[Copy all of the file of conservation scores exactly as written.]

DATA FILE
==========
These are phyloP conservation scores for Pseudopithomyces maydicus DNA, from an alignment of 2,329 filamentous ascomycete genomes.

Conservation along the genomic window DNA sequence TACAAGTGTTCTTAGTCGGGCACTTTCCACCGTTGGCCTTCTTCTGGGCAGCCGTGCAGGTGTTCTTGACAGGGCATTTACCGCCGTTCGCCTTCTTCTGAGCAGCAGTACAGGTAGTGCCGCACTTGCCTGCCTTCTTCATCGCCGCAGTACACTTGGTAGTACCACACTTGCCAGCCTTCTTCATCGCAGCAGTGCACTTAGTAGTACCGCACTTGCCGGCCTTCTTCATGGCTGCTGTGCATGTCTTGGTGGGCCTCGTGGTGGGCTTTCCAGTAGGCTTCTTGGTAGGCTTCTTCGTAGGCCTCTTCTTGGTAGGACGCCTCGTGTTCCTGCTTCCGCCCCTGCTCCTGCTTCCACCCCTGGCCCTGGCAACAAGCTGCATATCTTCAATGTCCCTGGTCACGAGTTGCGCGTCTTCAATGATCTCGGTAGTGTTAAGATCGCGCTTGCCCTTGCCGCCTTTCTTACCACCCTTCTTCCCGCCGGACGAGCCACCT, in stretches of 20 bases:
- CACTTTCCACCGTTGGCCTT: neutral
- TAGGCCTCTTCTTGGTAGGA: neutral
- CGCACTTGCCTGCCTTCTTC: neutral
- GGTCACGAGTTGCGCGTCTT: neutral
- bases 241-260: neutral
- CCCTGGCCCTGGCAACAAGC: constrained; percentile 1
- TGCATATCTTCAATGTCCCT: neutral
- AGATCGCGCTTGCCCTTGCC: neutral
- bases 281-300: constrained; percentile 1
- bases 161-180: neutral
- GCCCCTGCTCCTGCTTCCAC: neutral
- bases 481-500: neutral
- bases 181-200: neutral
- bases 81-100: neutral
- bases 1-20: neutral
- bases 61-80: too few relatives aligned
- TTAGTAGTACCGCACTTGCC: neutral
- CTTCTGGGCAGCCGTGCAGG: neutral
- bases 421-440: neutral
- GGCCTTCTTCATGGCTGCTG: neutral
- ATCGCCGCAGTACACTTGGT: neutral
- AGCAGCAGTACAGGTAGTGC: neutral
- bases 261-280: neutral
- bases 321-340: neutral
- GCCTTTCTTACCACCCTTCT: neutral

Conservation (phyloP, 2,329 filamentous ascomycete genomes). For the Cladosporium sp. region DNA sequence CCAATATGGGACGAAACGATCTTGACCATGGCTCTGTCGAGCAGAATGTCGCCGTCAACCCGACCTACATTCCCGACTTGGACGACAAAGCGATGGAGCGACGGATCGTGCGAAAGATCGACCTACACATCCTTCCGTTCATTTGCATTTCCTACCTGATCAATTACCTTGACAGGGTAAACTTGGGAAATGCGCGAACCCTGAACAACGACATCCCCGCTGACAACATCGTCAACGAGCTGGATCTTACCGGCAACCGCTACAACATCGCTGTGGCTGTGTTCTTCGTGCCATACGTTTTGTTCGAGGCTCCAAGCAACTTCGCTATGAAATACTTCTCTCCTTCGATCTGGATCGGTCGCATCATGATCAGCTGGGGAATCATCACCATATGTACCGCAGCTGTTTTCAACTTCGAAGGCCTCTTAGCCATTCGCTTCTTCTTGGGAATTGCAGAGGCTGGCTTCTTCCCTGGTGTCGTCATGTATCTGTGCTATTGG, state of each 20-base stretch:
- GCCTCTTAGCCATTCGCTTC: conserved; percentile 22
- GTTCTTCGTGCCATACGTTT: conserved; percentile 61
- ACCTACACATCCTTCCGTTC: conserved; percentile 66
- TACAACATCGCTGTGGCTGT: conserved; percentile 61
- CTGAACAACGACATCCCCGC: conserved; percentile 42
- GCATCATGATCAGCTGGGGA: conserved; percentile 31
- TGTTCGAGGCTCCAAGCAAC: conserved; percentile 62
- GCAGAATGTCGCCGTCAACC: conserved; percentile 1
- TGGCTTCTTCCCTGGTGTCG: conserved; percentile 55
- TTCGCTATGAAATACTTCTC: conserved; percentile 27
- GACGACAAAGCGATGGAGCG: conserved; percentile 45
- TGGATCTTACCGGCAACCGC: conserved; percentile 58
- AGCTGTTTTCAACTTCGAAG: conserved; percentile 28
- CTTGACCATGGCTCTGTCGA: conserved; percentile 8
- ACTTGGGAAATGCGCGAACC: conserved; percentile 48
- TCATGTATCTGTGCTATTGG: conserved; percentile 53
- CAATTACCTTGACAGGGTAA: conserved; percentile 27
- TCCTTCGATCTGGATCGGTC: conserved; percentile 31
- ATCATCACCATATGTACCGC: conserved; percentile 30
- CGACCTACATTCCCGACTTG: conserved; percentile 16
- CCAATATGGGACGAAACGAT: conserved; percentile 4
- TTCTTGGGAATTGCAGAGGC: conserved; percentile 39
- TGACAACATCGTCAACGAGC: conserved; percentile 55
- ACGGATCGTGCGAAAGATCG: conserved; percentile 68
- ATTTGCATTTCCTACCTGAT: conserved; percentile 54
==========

These are phyloP conservation scores for Pseudopithomyces maydicus DNA, from an alignment of 2,329 filamentous ascomycete genomes.

Conservation along the genomic window DNA sequence TACAAGTGTTCTTAGTCGGGCACTTTCCACCGTTGGCCTTCTTCTGGGCAGCCGTGCAGGTGTTCTTGACAGGGCATTTACCGCCGTTCGCCTTCTTCTGAGCAGCAGTACAGGTAGTGCCGCACTTGCCTGCCTTCTTCATCGCCGCAGTACACTTGGTAGTACCACACTTGCCAGCCTTCTTCATCGCAGCAGTGCACTTAGTAGTACCGCACTTGCCGGCCTTCTTCATGGCTGCTGTGCATGTCTTGGTGGGCCTCGTGGTGGGCTTTCCAGTAGGCTTCTTGGTAGGCTTCTTCGTAGGCCTCTTCTTGGTAGGACGCCTCGTGTTCCTGCTTCCGCCCCTGCTCCTGCTTCCACCCCTGGCCCTGGCAACAAGCTGCATATCTTCAATGTCCCTGGTCACGAGTTGCGCGTCTTCAATGATCTCGGTAGTGTTAAGATCGCGCTTGCCCTTGCCGCCTTTCTTACCACCCTTCTTCCCGCCGGACGAGCCACCT, in stretches of 20 bases:
- CACTTTCCACCGTTGGCCTT: neutral
- TAGGCCTCTTCTTGGTAGGA: neutral
- CGCACTTGCCTGCCTTCTTC: neutral
- GGTCACGAGTTGCGCGTCTT: neutral
- bases 241-260: neutral
- CCCTGGCCCTGGCAACAAGC: constrained; percentile 1
- TGCATATCTTCAATGTCCCT: neutral
- AGATCGCGCTTGCCCTTGCC: neutral
- bases 281-300: constrained; percentile 1
- bases 161-180: neutral
- GCCCCTGCTCCTGCTTCCAC: neutral
- bases 481-500: neutral
- bases 181-200: neutral
- bases 81-100: neutral
- bases 1-20: neutral
- bases 61-80: too few relatives aligned
- TTAGTAGTACCGCACTTGCC: neutral
- CTTCTGGGCAGCCGTGCAGG: neutral
- bases 421-440: neutral
- GGCCTTCTTCATGGCTGCTG: neutral
- ATCGCCGCAGTACACTTGGT: neutral
- AGCAGCAGTACAGGTAGTGC: neutral
- bases 261-280: neutral
- bases 321-340: neutral
- GCCTTTCTTACCACCCTTCT: neutral

Conservation (phyloP, 2,329 filamentous ascomycete genomes). For the Cladosporium sp. region DNA sequence CCAATATGGGACGAAACGATCTTGACCATGGCTCTGTCGAGCAGAATGTCGCCGTCAACCCGACCTACATTCCCGACTTGGACGACAAAGCGATGGAGCGACGGATCGTGCGAAAGATCGACCTACACATCCTTCCGTTCATTTGCATTTCCTACCTGATCAATTACCTTGACAGGGTAAACTTGGGAAATGCGCGAACCCTGAACAACGACATCCCCGCTGACAACATCGTCAACGAGCTGGATCTTACCGGCAACCGCTACAACATCGCTGTGGCTGTGTTCTTCGTGCCATACGTTTTGTTCGAGGCTCCAAGCAACTTCGCTATGAAATACTTCTCTCCTTCGATCTGGATCGGTCGCATCATGATCAGCTGGGGAATCATCACCATATGTACCGCAGCTGTTTTCAACTTCGAAGGCCTCTTAGCCATTCGCTTCTTCTTGGGAATTGCAGAGGCTGGCTTCTTCCCTGGTGTCGTCATGTATCTGTGCTATTGG, state of each 20-base stretch:
- GCCTCTTAGCCATTCGCTTC: conserved; percentile 22
- GTTCTTCGTGCCATACGTTT: conserved; percentile 61
- ACCTACACATCCTTCCGTTC: conserved; percentile 66
- TACAACATCGCTGTGGCTGT: conserved; percentile 61
- CTGAACAACGACATCCCCGC: conserved; percentile 42
- GCATCATGATCAGCTGGGGA: conserved; percentile 31
- TGTTCGAGGCTCCAAGCAAC: conserved; percentile 62
- GCAGAATGTCGCCGTCAACC: conserved; percentile 1
- TGGCTTCTTCCCTGGTGTCG: conserved; percentile 55
- TTCGCTATGAAATACTTCTC: conserved; percentile 27
- GACGACAAAGCGATGGAGCG: conserved; percentile 45
- TGGATCTTACCGGCAACCGC: conserved; percentile 58
- AGCTGTTTTCAACTTCGAAG: conserved; percentile 28
- CTTGACCATGGCTCTGTCGA: conserved; percentile 8
- ACTTGGGAAATGCGCGAACC: conserved; percentile 48
- TCATGTATCTGTGCTATTGG: conserved; percentile 53
- CAATTACCTTGACAGGGTAA: conserved; percentile 27
- TCCTTCGATCTGGATCGGTC: conserved; percentile 31
- ATCATCACCATATGTACCGC: conserved; percentile 30
- CGACCTACATTCCCGACTTG: conserved; percentile 16
- CCAATATGGGACGAAACGAT: conserved; percentile 4
- TTCTTGGGAATTGCAGAGGC: conserved; percentile 39
- TGACAACATCGTCAACGAGC: conserved; percentile 55
- ACGGATCGTGCGAAAGATCG: conserved; percentile 68
- ATTTGCATTTCCTACCTGAT: conserved; percentile 54